The letter to Timothy is again an urge to go on in relation to the deposit. Paul speaks of himself as one with whom there had been entrusted a deposit: "I have finished my course, I have kept the faith"; "I have carried the deposit right through the enemy's waylayings, upsets, and now I am going to deposit the trust in the Lord's presence; now Timothy, you go through."

In Ezra's day when the gold and silver were weighed out and trusted to the Lord's servants to carry it back to Jerusalem and Ezra knew there were liers-in-wait, he was ashamed to ask the king for a bodyguard because he had testified: "The hand of our God is upon all them for good that seek Him", and at length they weighed the gold and silver in the sanctuary, they brought the deposit to the end. Paul is saying that in spiritual effect, saying to Timothy: "Do not allow yourself to be hindered; go right through to the end."

I want to lay my main emphasis this morning upon the Ephesian urge in this connection, taking it up in the sixth chapter where the word occurs several times: "Finally, be strong in the Lord, and in the strength of His might. Put on the whole armour of God, that ye may be able to stand against the wiles of the devil." "Wherefore take up the whole armour of God, that ye may be able to withstand in the evil day, and having done all, to stand". "Stand therefore..." Four times is this note struck in that brief portion, and it is necessary and helpful to recognise the occasion of this repeated exhortation and urge with regard to standing.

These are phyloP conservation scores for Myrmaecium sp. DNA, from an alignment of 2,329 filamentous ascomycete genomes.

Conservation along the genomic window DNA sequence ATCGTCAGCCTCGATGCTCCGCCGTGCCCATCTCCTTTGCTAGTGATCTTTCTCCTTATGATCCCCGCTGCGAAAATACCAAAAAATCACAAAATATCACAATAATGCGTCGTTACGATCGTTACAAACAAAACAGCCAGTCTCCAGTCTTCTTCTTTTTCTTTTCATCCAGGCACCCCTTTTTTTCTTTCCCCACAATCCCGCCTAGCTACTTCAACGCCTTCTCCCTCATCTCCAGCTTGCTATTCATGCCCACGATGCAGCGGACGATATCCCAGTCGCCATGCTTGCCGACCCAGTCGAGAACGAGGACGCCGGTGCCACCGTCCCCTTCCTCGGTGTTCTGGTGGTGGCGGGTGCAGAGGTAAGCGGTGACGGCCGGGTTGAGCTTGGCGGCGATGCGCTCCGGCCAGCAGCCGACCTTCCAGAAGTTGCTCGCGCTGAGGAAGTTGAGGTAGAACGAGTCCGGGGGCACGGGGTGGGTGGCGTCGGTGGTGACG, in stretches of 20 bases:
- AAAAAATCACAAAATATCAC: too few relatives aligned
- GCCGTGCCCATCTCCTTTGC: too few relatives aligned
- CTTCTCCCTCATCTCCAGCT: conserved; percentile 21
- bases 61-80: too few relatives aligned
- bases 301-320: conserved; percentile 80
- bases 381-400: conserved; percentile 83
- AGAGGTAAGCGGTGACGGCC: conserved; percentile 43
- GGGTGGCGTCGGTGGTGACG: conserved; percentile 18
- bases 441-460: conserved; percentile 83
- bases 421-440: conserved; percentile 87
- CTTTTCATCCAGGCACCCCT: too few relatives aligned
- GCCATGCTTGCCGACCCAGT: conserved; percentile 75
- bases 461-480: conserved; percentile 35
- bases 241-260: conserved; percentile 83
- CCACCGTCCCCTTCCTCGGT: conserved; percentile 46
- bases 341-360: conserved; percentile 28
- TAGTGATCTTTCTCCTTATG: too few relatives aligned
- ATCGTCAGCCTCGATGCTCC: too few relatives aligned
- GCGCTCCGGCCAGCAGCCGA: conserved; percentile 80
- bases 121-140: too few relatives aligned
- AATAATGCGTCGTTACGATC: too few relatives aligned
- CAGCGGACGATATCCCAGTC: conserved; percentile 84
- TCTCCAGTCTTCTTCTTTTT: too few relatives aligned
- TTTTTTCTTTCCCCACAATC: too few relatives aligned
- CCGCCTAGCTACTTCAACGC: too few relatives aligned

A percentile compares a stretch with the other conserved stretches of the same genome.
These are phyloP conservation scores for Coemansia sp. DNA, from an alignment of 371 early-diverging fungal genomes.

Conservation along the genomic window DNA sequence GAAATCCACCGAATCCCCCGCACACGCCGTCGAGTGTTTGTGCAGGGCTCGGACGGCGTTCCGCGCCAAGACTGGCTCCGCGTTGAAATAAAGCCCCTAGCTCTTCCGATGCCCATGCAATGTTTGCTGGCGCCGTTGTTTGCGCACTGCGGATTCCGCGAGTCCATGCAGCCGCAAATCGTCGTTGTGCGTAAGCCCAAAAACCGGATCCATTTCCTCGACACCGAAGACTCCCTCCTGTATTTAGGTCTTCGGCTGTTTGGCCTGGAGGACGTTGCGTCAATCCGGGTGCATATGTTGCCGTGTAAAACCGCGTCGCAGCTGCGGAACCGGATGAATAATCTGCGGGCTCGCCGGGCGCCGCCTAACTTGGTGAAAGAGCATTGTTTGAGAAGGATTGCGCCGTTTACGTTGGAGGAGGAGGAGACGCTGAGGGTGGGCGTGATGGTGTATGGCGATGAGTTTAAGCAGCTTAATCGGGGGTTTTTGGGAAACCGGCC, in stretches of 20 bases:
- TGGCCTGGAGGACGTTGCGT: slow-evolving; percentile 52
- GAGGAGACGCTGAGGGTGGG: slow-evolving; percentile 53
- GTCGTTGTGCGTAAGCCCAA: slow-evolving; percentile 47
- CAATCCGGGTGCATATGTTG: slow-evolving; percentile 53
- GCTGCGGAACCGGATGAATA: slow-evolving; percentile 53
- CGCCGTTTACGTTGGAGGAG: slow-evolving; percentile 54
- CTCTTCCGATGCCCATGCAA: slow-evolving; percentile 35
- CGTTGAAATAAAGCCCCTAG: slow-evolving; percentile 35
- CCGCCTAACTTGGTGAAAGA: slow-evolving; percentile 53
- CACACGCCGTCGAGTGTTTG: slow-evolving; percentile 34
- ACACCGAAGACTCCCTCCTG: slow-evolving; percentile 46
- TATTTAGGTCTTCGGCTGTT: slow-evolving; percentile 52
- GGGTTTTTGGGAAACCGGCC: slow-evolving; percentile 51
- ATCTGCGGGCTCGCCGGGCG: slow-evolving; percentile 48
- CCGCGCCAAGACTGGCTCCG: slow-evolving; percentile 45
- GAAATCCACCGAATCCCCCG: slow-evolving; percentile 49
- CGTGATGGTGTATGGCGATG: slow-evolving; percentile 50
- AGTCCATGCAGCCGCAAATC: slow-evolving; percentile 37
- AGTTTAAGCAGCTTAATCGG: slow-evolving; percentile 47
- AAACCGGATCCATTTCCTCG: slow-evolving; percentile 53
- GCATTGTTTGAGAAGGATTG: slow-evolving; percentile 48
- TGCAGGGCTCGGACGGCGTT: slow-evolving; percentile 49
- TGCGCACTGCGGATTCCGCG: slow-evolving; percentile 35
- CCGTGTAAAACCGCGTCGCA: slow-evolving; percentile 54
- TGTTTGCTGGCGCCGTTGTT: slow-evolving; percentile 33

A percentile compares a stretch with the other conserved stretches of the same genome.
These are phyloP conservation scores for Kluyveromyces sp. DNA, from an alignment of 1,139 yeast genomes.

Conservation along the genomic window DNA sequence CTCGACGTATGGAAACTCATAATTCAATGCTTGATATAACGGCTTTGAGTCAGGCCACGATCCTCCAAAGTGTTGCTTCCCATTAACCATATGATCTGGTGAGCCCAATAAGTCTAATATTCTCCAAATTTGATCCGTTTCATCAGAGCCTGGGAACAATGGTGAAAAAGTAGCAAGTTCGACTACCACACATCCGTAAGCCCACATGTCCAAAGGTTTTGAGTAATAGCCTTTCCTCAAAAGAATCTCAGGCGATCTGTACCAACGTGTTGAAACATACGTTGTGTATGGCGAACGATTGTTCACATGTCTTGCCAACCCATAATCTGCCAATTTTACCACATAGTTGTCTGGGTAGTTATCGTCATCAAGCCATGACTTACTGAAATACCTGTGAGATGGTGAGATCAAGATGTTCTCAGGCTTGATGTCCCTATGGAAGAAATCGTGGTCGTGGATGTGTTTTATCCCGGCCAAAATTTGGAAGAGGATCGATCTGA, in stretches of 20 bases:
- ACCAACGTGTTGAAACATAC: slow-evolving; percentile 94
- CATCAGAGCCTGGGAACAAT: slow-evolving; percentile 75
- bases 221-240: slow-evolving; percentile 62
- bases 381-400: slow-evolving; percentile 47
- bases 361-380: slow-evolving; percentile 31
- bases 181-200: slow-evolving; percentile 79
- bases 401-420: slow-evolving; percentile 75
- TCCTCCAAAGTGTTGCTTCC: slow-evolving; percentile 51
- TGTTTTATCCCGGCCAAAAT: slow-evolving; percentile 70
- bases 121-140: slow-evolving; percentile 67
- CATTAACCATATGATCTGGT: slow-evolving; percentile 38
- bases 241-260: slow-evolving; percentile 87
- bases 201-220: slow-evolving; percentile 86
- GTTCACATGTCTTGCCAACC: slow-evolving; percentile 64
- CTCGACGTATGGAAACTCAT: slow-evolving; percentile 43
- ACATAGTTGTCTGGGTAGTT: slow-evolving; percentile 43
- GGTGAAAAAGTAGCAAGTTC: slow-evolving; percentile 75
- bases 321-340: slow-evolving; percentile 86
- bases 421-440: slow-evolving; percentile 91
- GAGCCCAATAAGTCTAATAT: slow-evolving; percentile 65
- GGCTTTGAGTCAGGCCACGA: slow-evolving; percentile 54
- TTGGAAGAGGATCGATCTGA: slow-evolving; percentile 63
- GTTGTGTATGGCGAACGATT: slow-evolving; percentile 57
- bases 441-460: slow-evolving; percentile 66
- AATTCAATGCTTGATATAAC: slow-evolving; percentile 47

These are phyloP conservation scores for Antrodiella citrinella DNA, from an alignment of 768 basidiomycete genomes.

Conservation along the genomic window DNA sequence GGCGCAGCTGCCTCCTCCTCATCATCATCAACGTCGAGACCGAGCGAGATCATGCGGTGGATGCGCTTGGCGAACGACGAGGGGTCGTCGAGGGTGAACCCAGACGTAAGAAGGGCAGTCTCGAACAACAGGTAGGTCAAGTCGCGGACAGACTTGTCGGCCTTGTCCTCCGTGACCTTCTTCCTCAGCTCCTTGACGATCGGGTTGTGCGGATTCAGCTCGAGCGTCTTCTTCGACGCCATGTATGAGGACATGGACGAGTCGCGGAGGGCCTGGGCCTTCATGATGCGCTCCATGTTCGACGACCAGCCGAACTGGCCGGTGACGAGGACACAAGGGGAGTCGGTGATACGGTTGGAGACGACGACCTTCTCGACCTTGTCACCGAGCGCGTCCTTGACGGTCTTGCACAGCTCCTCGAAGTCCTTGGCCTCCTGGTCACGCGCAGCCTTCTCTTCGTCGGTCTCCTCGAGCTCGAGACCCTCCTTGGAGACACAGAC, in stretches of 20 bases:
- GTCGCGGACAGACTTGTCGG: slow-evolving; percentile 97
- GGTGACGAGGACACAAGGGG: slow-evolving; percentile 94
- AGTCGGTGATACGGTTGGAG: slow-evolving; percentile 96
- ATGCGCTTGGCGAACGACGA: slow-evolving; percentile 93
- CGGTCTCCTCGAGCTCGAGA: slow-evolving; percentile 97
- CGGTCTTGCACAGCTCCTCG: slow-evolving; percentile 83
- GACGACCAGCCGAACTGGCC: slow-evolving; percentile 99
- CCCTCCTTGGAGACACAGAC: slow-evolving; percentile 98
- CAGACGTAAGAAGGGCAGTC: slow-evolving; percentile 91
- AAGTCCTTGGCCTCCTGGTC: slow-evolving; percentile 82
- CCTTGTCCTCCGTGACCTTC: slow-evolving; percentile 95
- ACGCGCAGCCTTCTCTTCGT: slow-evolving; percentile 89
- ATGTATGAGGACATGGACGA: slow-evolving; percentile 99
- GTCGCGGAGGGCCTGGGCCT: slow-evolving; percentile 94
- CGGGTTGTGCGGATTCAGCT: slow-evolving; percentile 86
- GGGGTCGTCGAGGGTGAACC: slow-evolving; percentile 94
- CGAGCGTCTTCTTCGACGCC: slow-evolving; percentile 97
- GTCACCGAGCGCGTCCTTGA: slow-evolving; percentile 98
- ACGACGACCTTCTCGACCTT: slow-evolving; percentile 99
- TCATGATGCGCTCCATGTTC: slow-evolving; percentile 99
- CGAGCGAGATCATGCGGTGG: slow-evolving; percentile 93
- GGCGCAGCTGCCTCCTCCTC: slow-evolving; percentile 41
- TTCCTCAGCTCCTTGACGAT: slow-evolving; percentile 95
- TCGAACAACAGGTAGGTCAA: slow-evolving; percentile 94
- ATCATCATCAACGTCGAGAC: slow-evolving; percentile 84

In this letter the saints have had revealed to them their highest position. In the beginning they have been brought through death identification with Christ, resurrection identification with Christ, ascension union with Christ, to the heavenly position in Christ: "Raised us up with Him, and made us to sit with Him in the heavenlies in Christ Jesus". And there, it is revealed to them that the testimony has its highest and most supreme significance. The testimony is not among men and unto men, but the testimony reaches out and affects, touches, and has a meaning in relation to principalities and powers and the world rulers of this darkness and spiritual hosts of wickedness in the heavenlies. The testimony is God has raised Jesus from the dead "and made Him to sit at His right hand in the heavenlies, far above all rule, and authority, and power, and dominion, and every name that is named, not only in this world, but also in that which is to come." The Lord Jesus occupies a place of absolute supremacy over all forces - celestial, diabolical and human. The Church eternally was designed as a vessel for that testimony.

The Church, the Body of Christ is the vessel in which is planted livingly the fact that God raised Christ from the dead. There is the power of His resurrection there, the fact that God delivered Him, that He is at His own right hand; the fact that He is far above all rule and authority and power and dominion. That has to be placed within this vessel as a living reality in the power of the Holy Spirit. Unto that the apostle cries in this Ephesian letter: "Be filled with the Spirit, for this testimony's sake." That testimony registers itself upon the whole hierarchy of evil which is set against the Lord Jesus and therefore the Church is met by that hierarchy in the heavenlies and the testimony is at stake amongst principalities and powers. In order to destroy that testimony the vessel must be destroyed, and that does not mean just broken up. The enemy knows quite well that the mere scattering of saints does not achieve his end, but the breaking up or destroying of that vessel and pulling that vessel out of its position, out of the heavenlies; and unto that every wile and cunning device and subtle subterfuge will be put into operation, to get you out of your spiritual position in Christ above, from your ascendency spiritually in Christ.